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Everything I Know About Sustainability I Learned From Dr. Seuss

We do a good bit of teaching/training at Melaver & Associates. It’s one of our core services. Typically, we develop a sustainability manual crafted to the particular needs of the client and then spend two to four days on site working with somewhere between an dozen to four dozen employees to develop a specific action plan that they will be responsible for implementing. It’s a pretty intense experience. Rewarding, but intense. And we are always tweaking the curriculum to make the learning more engaging, more efficient, more enjoyable. If I could wave a magic wand and do a complete overhaul, however, I think I would just teach Dr. Seuss. Because everything we teach in our seminars can be learned here. Here are a few of the modules in my dream curriculum.

ENVIRONMENTAL OVER-SHOOT. We typically devote one of our early modules talking about the major environmental issues facing the planet: Energy, green house gases, water, waste, pollution and toxins, biodiversity, land-use/desertification, collapse of marine fisheries. It’s a necessary building block if we want to create subject-matter experts on sustainability. They need to know this stuff. But I think I’d rather go with The Lorax. An obvious choice I know: No more trees, no more thneeds, no more work to be done. All that was left ‘neath that bad-smelling sky, was a big empty factory, the Lorax, and I.

POSITIVE FEEDBACK LOOPS. After discussing over-shoot, we shift into a discussion about systems and how all of the various aspects in a system are not only interconnected but reinforce one another. It’s a key learning take-away if you want to begin to develop ways of intervening in that system. In other words, reversing positive feedback loops. I think I’d rather just go with The Cat in the Hat Comes Back. Everyone knows the story: The cat shows up on a snowy day at Sally and Dick’s house, eats a cake in their bathtub, and leaves a pink ring in the tub upon exiting. Each ensuing effort to remove the pink ring simply makes matters worse, amplifying the original problem, until a nuclear-like explosion makes things all white again. ‘nuff said.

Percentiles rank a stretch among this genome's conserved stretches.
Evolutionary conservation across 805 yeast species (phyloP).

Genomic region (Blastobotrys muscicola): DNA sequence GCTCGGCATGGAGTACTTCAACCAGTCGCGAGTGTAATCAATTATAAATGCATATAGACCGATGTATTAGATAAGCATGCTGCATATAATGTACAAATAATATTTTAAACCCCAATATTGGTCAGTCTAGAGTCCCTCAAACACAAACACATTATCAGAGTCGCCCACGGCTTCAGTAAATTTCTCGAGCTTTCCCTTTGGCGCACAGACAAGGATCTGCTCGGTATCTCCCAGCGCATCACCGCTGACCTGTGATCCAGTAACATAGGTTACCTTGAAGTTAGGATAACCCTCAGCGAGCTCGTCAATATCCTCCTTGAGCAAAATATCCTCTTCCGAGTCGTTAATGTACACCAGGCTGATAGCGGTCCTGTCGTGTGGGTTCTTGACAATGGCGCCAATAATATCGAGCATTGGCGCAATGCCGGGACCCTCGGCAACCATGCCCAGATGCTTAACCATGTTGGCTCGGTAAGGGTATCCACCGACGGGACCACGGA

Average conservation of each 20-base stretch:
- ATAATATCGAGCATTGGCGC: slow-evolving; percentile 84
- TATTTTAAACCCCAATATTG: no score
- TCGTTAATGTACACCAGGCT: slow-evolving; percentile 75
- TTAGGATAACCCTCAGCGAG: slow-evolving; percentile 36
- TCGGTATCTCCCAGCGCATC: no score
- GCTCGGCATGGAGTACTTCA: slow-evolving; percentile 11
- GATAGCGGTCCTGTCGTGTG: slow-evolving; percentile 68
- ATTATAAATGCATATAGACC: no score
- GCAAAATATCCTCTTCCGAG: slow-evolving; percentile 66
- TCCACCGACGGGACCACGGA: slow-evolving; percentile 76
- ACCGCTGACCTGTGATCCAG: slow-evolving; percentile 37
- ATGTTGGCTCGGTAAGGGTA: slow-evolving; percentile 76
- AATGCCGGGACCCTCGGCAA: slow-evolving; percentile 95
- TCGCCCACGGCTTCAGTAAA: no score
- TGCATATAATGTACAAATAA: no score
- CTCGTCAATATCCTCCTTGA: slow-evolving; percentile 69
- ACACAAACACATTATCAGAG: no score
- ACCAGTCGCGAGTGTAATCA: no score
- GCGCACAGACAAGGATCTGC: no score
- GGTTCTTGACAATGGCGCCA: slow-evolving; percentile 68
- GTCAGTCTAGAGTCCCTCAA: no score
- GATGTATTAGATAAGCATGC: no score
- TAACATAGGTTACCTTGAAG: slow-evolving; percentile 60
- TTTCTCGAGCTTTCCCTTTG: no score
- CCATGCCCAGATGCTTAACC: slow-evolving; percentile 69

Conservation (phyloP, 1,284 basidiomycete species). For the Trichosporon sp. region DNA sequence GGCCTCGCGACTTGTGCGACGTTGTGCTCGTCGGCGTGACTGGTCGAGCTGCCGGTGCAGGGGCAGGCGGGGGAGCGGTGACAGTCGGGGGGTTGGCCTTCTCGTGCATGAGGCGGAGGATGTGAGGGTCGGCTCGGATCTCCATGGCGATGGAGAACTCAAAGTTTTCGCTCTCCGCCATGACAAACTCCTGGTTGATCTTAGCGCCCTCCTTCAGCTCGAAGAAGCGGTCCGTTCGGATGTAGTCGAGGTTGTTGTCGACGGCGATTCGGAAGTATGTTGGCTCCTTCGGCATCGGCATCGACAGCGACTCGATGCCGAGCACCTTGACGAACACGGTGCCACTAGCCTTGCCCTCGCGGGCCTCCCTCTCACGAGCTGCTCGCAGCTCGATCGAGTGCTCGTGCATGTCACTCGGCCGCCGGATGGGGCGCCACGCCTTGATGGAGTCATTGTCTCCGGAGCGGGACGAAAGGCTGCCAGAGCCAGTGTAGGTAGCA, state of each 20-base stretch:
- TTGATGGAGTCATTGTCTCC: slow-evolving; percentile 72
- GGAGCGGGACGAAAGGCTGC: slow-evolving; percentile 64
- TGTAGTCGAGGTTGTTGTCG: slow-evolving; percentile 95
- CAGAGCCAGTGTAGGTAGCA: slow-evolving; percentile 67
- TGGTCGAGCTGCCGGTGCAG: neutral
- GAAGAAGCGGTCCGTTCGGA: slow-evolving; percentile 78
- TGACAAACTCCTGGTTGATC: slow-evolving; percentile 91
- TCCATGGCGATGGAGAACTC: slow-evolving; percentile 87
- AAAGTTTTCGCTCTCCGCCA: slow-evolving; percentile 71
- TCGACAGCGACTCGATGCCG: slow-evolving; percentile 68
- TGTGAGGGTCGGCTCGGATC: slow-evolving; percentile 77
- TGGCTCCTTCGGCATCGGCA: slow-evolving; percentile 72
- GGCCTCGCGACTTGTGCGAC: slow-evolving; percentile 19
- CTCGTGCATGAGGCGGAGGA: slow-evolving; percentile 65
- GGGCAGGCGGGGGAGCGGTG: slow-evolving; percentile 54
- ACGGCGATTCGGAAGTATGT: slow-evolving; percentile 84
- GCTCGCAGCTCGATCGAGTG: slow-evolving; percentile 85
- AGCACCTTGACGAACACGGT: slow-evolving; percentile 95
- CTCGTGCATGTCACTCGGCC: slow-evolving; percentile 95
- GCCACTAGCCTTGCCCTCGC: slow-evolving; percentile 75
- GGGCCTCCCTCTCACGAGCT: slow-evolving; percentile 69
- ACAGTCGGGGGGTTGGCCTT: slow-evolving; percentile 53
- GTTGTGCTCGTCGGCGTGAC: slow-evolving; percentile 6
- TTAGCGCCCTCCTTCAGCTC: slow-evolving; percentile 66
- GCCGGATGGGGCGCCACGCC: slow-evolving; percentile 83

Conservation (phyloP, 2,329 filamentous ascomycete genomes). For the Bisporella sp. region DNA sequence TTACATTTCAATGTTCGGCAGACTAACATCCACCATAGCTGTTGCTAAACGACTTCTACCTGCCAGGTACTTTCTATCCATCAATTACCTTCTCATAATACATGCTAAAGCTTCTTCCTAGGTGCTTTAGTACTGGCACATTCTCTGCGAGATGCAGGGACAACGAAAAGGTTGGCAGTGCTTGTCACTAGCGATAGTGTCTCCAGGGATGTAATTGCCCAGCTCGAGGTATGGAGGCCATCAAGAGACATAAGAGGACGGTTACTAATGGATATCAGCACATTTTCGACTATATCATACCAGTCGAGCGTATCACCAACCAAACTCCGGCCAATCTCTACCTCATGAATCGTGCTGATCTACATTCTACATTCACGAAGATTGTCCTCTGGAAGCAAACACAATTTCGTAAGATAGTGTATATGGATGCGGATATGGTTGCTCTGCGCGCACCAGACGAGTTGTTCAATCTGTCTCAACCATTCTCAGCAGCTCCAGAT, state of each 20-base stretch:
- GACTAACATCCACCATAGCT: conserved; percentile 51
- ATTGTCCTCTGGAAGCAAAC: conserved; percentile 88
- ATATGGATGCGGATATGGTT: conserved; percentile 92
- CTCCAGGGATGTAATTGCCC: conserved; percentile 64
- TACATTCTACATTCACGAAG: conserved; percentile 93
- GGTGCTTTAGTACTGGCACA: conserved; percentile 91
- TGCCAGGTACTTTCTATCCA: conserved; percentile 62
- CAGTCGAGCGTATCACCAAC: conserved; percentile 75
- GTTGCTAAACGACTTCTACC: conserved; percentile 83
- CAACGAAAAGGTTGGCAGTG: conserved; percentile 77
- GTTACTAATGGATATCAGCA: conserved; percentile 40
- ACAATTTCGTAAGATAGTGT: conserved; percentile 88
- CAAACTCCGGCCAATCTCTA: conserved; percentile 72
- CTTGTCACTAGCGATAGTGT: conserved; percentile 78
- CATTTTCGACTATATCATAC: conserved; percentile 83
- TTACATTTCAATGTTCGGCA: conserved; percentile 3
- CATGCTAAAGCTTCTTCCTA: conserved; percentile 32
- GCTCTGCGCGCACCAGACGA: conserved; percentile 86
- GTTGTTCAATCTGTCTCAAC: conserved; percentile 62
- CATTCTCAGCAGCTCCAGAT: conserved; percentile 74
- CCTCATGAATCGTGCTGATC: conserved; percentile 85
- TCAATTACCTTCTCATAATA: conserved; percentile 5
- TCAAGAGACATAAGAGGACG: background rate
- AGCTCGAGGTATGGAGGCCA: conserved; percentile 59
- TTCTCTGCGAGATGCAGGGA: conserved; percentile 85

BLUE-OCEAN THINKING. After our discussion of systems and feedback loops, we begin to look at our client’s particular business model and how the company is competing tooth-and-nail by trying to do things a little bit better than its competitors: The typical competitive bloodbath. The jumping-off point for an alternative business model is a quote I love from Patagonia founder Yvon Chouinard: “I learned at an early age that it’s better to invent your own game; then you can always be a winner.”But Seuss got there way before Chouinard with his If I Ran the Circus. In the story, young Morris McGurk imagines taking the junked-up lot next to Mr. Sneelock’s ramshackle store and creating his incomparable Circus McGurkus.

CHANGE MANAGEMENT FROM THE GROUND UP. So far, so good. Our seminar participants latch on to this idea of shaping a new way of doing business. But doubts persist, primarily having to do with where they sit in the pecking order of the company and their (perceived) inability to effect real change. Sure, we can quote Margaret Mead about those who doubt that anything small can effect change have never slept with a mosquito. But here’s where Seuss comes in big time. There’s always Horton Hears a Who, with the catch-line I’ve always loved about “a person’s a person, no matter how small.” But even more to the point is Yertle the Turtle. Mack the turtle, sitting at the very bottom of a stack of his turtle friends so that the turtle king can be master of all he surveys, decides he’s had enough. I would, with a little poetic license like to re-work the phrasing of his epiphany as follows: “I know up on top you are having great rights, but down on the bottom we are seeing great sights.”

SUSTAINABILITY IS A BLAST. By the end of our multi-day seminar, participants are absolutely pumped up about being the change they want to see. We know because we get the results of the exit surveys, which indicate that over 90% of the participants are passionate about driving a sustainability program at their company. And that’s fantastic. But I worry that they leave us feeling even more anxious about how to manage it all in the time-constrained worlds in which they live. I wish I could leave them with Oh, the Places You’ll Go.” Yes, as Seuss notes, “You can get all hung up, in a prickle-ly perch. And your gang will fly on. You’ll be left in a Lurch.” Still nevertheless, “there’s fun to be done.”